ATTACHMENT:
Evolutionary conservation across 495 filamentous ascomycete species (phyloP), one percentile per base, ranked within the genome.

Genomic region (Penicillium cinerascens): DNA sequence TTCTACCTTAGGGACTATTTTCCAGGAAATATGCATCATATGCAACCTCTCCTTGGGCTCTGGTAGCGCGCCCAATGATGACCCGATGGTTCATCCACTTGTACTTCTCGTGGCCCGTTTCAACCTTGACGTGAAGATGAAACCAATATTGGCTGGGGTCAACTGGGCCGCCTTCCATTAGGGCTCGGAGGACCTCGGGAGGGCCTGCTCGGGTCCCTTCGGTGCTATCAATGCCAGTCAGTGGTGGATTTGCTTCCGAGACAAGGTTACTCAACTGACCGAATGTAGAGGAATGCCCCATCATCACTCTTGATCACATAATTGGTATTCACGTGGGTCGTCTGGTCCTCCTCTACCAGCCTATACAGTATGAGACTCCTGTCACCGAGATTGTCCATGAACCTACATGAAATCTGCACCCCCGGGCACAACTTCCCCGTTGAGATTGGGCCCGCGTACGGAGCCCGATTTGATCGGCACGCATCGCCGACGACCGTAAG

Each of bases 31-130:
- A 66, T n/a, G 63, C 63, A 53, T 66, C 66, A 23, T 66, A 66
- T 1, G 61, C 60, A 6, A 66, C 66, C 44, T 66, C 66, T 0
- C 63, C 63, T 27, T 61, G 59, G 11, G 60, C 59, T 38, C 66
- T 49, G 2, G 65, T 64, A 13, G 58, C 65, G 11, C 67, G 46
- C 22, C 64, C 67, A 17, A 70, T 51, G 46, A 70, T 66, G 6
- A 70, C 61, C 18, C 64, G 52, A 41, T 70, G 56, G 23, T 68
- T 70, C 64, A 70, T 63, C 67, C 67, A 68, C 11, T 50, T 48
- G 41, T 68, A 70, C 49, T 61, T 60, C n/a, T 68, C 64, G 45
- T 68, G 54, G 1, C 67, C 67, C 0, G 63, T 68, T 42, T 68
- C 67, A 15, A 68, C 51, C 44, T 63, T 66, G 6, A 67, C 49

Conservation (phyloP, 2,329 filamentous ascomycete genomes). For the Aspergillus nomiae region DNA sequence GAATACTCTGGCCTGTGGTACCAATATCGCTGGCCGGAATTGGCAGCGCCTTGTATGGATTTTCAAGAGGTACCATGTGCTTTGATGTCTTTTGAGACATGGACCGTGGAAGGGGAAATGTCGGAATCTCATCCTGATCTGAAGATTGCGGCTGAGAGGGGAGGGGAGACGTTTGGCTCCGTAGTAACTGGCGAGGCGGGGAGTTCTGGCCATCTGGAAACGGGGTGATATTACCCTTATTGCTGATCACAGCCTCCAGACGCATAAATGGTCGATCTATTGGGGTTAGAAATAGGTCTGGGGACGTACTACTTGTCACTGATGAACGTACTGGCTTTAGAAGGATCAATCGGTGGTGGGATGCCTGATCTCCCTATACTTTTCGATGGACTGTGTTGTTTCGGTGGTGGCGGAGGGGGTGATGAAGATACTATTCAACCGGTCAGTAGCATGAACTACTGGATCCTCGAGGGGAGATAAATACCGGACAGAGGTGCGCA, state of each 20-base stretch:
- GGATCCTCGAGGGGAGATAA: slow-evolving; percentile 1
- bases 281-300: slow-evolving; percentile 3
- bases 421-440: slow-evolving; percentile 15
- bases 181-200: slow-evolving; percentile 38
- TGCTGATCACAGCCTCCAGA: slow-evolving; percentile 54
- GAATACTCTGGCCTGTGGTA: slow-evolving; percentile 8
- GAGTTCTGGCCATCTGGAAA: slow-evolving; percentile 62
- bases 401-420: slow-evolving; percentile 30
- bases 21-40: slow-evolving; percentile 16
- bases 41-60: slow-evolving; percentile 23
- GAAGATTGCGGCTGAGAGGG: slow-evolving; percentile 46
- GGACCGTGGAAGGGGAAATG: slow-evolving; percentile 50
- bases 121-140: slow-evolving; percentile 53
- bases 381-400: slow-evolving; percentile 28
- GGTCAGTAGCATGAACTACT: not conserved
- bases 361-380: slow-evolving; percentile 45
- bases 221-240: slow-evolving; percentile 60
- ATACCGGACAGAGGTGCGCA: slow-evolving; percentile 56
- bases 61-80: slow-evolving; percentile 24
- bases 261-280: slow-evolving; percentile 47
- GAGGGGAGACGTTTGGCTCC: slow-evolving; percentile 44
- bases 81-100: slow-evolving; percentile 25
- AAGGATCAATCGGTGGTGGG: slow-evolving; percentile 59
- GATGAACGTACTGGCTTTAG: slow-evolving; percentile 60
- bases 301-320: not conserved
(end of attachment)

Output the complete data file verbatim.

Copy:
Evolutionary conservation across 495 filamentous ascomycete species (phyloP), one percentile per base, ranked within the genome.

Genomic region (Penicillium cinerascens): DNA sequence TTCTACCTTAGGGACTATTTTCCAGGAAATATGCATCATATGCAACCTCTCCTTGGGCTCTGGTAGCGCGCCCAATGATGACCCGATGGTTCATCCACTTGTACTTCTCGTGGCCCGTTTCAACCTTGACGTGAAGATGAAACCAATATTGGCTGGGGTCAACTGGGCCGCCTTCCATTAGGGCTCGGAGGACCTCGGGAGGGCCTGCTCGGGTCCCTTCGGTGCTATCAATGCCAGTCAGTGGTGGATTTGCTTCCGAGACAAGGTTACTCAACTGACCGAATGTAGAGGAATGCCCCATCATCACTCTTGATCACATAATTGGTATTCACGTGGGTCGTCTGGTCCTCCTCTACCAGCCTATACAGTATGAGACTCCTGTCACCGAGATTGTCCATGAACCTACATGAAATCTGCACCCCCGGGCACAACTTCCCCGTTGAGATTGGGCCCGCGTACGGAGCCCGATTTGATCGGCACGCATCGCCGACGACCGTAAG

Each of bases 31-130:
- A 66, T n/a, G 63, C 63, A 53, T 66, C 66, A 23, T 66, A 66
- T 1, G 61, C 60, A 6, A 66, C 66, C 44, T 66, C 66, T 0
- C 63, C 63, T 27, T 61, G 59, G 11, G 60, C 59, T 38, C 66
- T 49, G 2, G 65, T 64, A 13, G 58, C 65, G 11, C 67, G 46
- C 22, C 64, C 67, A 17, A 70, T 51, G 46, A 70, T 66, G 6
- A 70, C 61, C 18, C 64, G 52, A 41, T 70, G 56, G 23, T 68
- T 70, C 64, A 70, T 63, C 67, C 67, A 68, C 11, T 50, T 48
- G 41, T 68, A 70, C 49, T 61, T 60, C n/a, T 68, C 64, G 45
- T 68, G 54, G 1, C 67, C 67, C 0, G 63, T 68, T 42, T 68
- C 67, A 15, A 68, C 51, C 44, T 63, T 66, G 6, A 67, C 49

Conservation (phyloP, 2,329 filamentous ascomycete genomes). For the Aspergillus nomiae region DNA sequence GAATACTCTGGCCTGTGGTACCAATATCGCTGGCCGGAATTGGCAGCGCCTTGTATGGATTTTCAAGAGGTACCATGTGCTTTGATGTCTTTTGAGACATGGACCGTGGAAGGGGAAATGTCGGAATCTCATCCTGATCTGAAGATTGCGGCTGAGAGGGGAGGGGAGACGTTTGGCTCCGTAGTAACTGGCGAGGCGGGGAGTTCTGGCCATCTGGAAACGGGGTGATATTACCCTTATTGCTGATCACAGCCTCCAGACGCATAAATGGTCGATCTATTGGGGTTAGAAATAGGTCTGGGGACGTACTACTTGTCACTGATGAACGTACTGGCTTTAGAAGGATCAATCGGTGGTGGGATGCCTGATCTCCCTATACTTTTCGATGGACTGTGTTGTTTCGGTGGTGGCGGAGGGGGTGATGAAGATACTATTCAACCGGTCAGTAGCATGAACTACTGGATCCTCGAGGGGAGATAAATACCGGACAGAGGTGCGCA, state of each 20-base stretch:
- GGATCCTCGAGGGGAGATAA: slow-evolving; percentile 1
- bases 281-300: slow-evolving; percentile 3
- bases 421-440: slow-evolving; percentile 15
- bases 181-200: slow-evolving; percentile 38
- TGCTGATCACAGCCTCCAGA: slow-evolving; percentile 54
- GAATACTCTGGCCTGTGGTA: slow-evolving; percentile 8
- GAGTTCTGGCCATCTGGAAA: slow-evolving; percentile 62
- bases 401-420: slow-evolving; percentile 30
- bases 21-40: slow-evolving; percentile 16
- bases 41-60: slow-evolving; percentile 23
- GAAGATTGCGGCTGAGAGGG: slow-evolving; percentile 46
- GGACCGTGGAAGGGGAAATG: slow-evolving; percentile 50
- bases 121-140: slow-evolving; percentile 53
- bases 381-400: slow-evolving; percentile 28
- GGTCAGTAGCATGAACTACT: not conserved
- bases 361-380: slow-evolving; percentile 45
- bases 221-240: slow-evolving; percentile 60
- ATACCGGACAGAGGTGCGCA: slow-evolving; percentile 56
- bases 61-80: slow-evolving; percentile 24
- bases 261-280: slow-evolving; percentile 47
- GAGGGGAGACGTTTGGCTCC: slow-evolving; percentile 44
- bases 81-100: slow-evolving; percentile 25
- AAGGATCAATCGGTGGTGGG: slow-evolving; percentile 59
- GATGAACGTACTGGCTTTAG: slow-evolving; percentile 60
- bases 301-320: not conserved